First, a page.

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Singlespeed & Fixed Gear "I still feel that variable gears are only for people over forty-five. Isn't it better to triumph by the strength of your muscles than by the artifice of a derailer? We are getting soft...As for me, give me a fixed gear!"-- Henri Desgrange (31 January 1865 - 16 August 1940)

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Old 06-12-06, 02:00 PM   #1
Derailed
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Ritchey Pro V Road Cranks?

Anyone have any familiarity with these? My fixed gear commuter is ready for some new cranks; I set it up with cranks off of a bike that had been ridden loose, and I've never been able to get them to stop creaking (and I've cranked them down HARD).

Nashbar has the above mentioned cranks on what appears to be a pretty good sale for $55. With a Shimano bottom bracket and chainring I can have this all done for ~$100, which is cheap enough that I'm tempted to go for it.

Oh, there's one more issue: these are splined (Shimano standard). Nashbar does not recommend a bottom bracket to go with these, but I'd bet they're designed use the 109.5. However, I use a Surly "New Hub" (135 mm) on my Cross Check and a Surly cog... I think I'd be in reasonable shape, chainline-wise, if I go with the larger 118.5 mm bottom bracket. Thoughts?

Thanks much for any opinions!

-D
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Old 06-14-06, 11:59 AM   #2
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Now that I've searched around the web a little more, I'm not surprised that no one seems to have any experience with these: The only significant mention of these cranks I can find is through Nashbar. Nobody else seems to sell these and they aren't mentioned on Ritchey's website. Weird. Best case scenario is that they're the same arms used for the Pro Cross V cranks (which are okay from what I've heard), but packaged as road cranks (i.e. 53/39 chainrings) in limited quantity to test the market through Nashbar.

Anyway, being the fool that I am I decided to give them a try. I'll post back if they're remarkable in any way once I get them and get some miles in (positive or negative).

-D
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Old 06-14-06, 04:25 PM   #3
fix
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Go for it! I've always had good luck with Ritchey products, although their customer service of late has been...lacking.
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Old 07-17-06, 05:09 AM   #4
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Now that these are installed I thought I'd make a final post to this thread, just in case someone winds up here on a search. If you aren't here on a search, you'll likely be bored to tears if you continue reading:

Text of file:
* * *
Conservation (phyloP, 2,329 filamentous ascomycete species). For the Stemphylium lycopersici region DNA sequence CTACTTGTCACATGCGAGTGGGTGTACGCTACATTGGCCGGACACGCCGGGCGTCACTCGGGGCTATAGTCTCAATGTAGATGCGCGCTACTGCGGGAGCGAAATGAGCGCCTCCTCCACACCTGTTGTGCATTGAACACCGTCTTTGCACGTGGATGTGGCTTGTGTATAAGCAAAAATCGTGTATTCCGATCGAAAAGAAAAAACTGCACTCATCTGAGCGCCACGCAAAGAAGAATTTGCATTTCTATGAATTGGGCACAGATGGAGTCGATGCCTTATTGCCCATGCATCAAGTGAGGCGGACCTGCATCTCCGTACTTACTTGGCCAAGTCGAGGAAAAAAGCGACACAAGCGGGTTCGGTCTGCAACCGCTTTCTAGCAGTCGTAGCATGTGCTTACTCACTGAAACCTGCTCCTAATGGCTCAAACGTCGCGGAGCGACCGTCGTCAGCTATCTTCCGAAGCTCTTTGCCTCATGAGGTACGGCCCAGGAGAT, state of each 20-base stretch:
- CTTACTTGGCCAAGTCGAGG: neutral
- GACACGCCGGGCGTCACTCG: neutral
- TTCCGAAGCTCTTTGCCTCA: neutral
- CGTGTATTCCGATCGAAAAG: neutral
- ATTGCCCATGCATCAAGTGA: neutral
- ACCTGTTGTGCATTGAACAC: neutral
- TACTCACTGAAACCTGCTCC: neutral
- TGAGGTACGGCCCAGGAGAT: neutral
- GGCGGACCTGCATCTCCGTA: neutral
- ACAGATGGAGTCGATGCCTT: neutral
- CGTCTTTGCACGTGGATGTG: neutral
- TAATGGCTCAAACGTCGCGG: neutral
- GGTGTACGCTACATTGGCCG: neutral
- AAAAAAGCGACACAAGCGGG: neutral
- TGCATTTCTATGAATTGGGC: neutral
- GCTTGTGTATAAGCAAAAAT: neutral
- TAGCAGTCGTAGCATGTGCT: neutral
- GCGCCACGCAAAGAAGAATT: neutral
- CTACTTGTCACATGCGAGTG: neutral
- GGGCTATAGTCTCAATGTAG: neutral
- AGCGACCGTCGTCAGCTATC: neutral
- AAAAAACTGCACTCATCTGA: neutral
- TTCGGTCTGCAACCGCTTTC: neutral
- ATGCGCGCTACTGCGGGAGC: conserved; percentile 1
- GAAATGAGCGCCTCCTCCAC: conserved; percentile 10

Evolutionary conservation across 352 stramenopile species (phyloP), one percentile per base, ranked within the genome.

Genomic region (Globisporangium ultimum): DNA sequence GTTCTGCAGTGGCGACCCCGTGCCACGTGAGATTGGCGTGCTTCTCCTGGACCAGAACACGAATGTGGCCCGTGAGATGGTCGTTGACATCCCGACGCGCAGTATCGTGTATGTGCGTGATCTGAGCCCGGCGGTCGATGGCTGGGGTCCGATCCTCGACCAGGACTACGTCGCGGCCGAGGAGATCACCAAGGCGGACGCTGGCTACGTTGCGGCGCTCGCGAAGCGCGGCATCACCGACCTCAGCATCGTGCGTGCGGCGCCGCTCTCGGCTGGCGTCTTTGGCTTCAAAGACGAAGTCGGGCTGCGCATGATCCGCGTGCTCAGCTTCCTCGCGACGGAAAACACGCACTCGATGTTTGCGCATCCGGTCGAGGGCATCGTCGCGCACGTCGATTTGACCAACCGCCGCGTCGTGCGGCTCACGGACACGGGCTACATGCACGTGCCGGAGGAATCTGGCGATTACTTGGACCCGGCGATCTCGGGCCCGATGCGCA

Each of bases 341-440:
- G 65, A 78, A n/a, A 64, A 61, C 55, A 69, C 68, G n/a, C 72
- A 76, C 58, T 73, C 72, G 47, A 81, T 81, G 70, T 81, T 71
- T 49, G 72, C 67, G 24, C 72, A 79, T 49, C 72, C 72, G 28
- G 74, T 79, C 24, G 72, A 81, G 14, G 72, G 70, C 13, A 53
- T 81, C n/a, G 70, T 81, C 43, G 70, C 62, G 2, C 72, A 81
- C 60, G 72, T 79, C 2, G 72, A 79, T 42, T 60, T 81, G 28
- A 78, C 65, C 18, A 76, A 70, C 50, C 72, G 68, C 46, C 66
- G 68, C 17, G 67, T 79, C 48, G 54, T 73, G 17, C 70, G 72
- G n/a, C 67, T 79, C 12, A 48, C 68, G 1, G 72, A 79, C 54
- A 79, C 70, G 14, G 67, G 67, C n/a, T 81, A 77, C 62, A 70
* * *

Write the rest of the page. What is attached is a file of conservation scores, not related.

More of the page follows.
Most importantly: The 118 spindle lenght did turn out to produce a perfect (as far as I can tell visually) chainline. Perhaps this is a well-known rule, but in my limited experience it seems that the outer chainring position on a standard road double crankset gives very good chainline with a 135 Surly New Hub when coupled with a bottom bracket designed for a road triple. What I hear more often is that the New Hub works well with the outer position on a mountain crankset, but I prefer the aesthetic of road doubles.

The only issue I ran into was dealing with a chainring. I typically ride 42x16 and didn't want to use either of the included chainrings (39 and 53). I initially got a Rocket Ring from Harris Cylcery, but even though it was the correct BCD, it didn't even come close to fitting. I've heard of others filing them down to work, but I decided to return it and go with something different. I ended up going with a Salsa ring, and it looks, fits and works great.

One odd thing about these cranks is that they use the crank arm as one of the contact points for the chainring (still a total of 5 contact points). This isn't a big deal for me, but it means that the antijam pin on the big ring is not in the same position as it would be on standard five spider arm cranks, and this could be a minor issue for future chainring needs. I'm going to sell the chainrings on eBay and suspect I won't get much, even though these look to be great rings, due to the weird antijam position.

Overall the cranks seem fine in terms of stiffness and appearance, and I ended up doing everything: cranks, chainring of choice and bottom bracket, for less than $100 (maybe as low as $80 depending on how much I get for the Ritchey rings).

-D
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